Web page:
From the October's peak of Rs 74.5, Indian rupee is most likey to appreciate to Rs 68 against the US dollar in the next 5-6 months.
From the October's peak of Rs 74.5, Indian rupee is most likey to appreciate to Rs 68 against the US dollar in the next 5-6 months. Given below is a brief note on the rationale behind this forecast.
In the recent past, a few positive developments have taken place in our internal microeconomic factors which are in favour of the Indian currency.
- Brent Crude price is around $60. As per World Bank & IMF, crude oil price projection till third quarter of 2019 will remain in the range of $55 to $72. So, on an average it seems to stay at $65. This would be a comfortable range for India, as far as our balance of payment & fiscal deficit are concerned.
- Considering crude price stabilises at around this level, there won’t be a rise in inflation. In fact, the inflation forecast for 2019 would be at average of 4.9 per cent, and subsequently it will decline. If the inflation is not on rise, then RBI would not be under pressure to increase interest rates in the coming December bi-monthly review policy & even in 2019 too.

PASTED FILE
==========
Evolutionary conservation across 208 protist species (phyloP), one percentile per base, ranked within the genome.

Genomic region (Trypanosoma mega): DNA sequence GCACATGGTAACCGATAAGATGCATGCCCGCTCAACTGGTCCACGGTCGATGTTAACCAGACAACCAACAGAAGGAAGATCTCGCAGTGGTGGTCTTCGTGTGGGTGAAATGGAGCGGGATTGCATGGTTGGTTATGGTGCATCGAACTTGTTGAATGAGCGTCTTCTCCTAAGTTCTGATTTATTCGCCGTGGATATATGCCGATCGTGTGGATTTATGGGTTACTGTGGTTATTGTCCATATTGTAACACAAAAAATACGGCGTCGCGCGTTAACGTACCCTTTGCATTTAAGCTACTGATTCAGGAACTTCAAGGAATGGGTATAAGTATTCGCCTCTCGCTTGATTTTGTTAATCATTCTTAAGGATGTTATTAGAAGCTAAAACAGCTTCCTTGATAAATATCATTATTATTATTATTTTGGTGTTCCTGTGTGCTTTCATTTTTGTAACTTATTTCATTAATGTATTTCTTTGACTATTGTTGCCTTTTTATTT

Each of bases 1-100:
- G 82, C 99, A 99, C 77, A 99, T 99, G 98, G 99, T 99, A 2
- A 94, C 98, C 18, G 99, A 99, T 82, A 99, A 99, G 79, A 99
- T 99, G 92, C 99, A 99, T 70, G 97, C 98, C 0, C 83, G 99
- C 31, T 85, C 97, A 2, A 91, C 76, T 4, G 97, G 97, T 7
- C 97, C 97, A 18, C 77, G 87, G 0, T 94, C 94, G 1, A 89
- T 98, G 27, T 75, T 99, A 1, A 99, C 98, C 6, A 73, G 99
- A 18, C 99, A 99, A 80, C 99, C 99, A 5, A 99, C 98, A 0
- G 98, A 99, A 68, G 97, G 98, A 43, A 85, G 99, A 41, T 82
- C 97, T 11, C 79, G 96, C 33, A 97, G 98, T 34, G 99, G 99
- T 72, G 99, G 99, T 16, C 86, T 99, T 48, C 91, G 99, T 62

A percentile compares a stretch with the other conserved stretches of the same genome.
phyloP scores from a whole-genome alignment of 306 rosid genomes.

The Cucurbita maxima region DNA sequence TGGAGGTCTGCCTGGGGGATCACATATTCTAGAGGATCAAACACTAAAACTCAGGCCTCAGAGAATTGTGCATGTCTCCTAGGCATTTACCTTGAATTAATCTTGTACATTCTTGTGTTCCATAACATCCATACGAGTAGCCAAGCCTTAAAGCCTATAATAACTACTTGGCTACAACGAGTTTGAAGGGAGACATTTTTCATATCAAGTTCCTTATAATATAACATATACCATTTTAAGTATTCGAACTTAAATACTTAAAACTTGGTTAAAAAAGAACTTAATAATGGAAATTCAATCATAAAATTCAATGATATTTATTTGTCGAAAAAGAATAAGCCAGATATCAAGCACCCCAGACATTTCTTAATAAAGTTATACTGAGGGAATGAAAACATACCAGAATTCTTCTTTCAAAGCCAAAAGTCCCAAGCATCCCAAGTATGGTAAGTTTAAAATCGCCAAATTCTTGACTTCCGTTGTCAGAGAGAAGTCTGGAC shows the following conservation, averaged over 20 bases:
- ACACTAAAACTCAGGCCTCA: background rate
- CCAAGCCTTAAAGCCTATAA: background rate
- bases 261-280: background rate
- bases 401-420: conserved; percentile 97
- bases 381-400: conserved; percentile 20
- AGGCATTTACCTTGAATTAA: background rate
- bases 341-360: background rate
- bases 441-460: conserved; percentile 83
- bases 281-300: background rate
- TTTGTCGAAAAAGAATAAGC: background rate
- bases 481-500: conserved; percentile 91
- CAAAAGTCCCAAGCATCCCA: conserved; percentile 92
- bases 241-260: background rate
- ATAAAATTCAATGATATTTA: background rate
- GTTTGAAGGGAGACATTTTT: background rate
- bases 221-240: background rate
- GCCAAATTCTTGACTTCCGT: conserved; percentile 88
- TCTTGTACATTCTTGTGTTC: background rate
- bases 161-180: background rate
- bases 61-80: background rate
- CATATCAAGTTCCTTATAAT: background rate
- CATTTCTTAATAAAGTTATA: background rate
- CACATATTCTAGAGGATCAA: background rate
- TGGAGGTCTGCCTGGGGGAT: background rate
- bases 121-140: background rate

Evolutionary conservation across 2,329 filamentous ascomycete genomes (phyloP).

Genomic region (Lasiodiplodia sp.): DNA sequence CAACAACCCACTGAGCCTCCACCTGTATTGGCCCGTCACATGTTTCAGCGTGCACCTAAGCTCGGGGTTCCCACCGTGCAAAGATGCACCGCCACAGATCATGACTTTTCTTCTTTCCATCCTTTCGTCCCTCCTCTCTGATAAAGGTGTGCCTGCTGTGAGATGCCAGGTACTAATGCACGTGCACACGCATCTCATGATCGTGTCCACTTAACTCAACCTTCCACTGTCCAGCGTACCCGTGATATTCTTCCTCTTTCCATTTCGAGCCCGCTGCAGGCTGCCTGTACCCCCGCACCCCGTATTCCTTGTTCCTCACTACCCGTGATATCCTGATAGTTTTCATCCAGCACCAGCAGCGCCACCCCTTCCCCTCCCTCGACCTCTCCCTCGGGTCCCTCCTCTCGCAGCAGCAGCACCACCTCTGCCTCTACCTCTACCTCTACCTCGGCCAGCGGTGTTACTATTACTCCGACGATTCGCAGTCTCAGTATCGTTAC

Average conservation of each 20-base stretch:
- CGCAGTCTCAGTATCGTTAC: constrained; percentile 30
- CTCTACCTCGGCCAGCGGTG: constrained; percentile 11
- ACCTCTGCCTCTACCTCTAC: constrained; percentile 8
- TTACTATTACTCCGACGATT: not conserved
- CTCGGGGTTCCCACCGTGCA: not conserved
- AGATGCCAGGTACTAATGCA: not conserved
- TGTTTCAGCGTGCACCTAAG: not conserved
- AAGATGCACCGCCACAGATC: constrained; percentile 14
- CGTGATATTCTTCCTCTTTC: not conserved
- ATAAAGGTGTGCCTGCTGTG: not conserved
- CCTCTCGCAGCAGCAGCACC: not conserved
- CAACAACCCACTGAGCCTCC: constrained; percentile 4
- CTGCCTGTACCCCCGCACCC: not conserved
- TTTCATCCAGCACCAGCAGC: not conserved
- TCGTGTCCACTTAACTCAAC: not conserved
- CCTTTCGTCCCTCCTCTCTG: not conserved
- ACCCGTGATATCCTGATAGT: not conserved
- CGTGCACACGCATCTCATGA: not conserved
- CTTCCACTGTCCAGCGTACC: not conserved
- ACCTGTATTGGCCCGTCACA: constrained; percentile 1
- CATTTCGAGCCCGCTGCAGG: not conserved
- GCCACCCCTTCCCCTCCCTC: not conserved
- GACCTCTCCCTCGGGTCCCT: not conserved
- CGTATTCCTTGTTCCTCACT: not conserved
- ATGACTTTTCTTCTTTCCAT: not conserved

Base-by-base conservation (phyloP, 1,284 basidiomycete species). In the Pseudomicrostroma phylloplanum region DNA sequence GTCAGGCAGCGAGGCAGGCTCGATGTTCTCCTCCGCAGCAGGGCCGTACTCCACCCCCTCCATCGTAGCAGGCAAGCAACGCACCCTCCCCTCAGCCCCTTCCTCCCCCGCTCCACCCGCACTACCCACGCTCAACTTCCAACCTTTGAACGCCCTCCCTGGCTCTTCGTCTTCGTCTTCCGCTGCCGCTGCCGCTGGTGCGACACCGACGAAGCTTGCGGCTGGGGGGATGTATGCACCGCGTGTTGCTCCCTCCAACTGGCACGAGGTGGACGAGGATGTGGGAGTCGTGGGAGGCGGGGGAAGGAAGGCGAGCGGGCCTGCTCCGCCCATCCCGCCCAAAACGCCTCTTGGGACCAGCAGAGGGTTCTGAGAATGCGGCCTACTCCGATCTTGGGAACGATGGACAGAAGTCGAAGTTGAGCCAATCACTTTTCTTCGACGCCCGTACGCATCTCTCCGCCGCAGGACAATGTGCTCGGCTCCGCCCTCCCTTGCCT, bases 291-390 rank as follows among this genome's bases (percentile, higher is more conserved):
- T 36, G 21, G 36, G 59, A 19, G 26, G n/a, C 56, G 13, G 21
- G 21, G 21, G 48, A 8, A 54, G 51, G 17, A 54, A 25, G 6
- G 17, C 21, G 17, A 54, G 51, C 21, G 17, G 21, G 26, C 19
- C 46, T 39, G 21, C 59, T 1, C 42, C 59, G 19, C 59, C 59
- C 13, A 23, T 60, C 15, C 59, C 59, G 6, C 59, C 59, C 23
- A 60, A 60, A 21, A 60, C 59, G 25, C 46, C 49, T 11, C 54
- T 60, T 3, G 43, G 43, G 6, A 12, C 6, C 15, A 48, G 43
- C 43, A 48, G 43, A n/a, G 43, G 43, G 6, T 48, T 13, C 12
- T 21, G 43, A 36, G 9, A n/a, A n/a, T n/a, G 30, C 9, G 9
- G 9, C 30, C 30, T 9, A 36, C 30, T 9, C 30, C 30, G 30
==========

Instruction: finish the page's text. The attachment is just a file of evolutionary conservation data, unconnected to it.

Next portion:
- Incidentally, among emerging markets (EM) India scored better. In fact a recent report, by Morgan Stanley, is most positive on Indian and Indonesian economies as compared to other countries of EM. Therefore, since the beginning of 2019, we expect better inflows in India's debt & equity market, which will help improve the US dollar reserve position and benefit equity market post-elections.
- In order to help PSU banks meet their regulatory requirements, the government will infuse Rs 42,000 crore in the state-owned banks by March-end. The next tranche of re-capitalisation has been infused this month.
- The Reserve Bank of India has further eased overseas borrowing rules. The central bank reduced the mandatory hedge coverage to 70 per cent from 100 per cent for external commercial borrowings (ECB) raised by Indian companies.
- The NBFC situation has improved and in next few months, businesses of NBFC & HFC will come to normal, except IL&FS where the government is resolving the matter.
- There will be stabilisation of bond yield. As on November 27, the 10-year benchmark recorded a close of 7.73 per cent. It is observed that subsequent to crude moving lower, the bond yield has also shown decline, which is a reflection of the stability in the economy.
About the author:
Vinay Kshirsagar is the Chief Financial Officer of Indian Register of Shipping. He has authored a book "USD INR Forecast and Risk Management Techniques" and has won several awards including “CFO 100” award for four consecutive years, 2010 – 2013.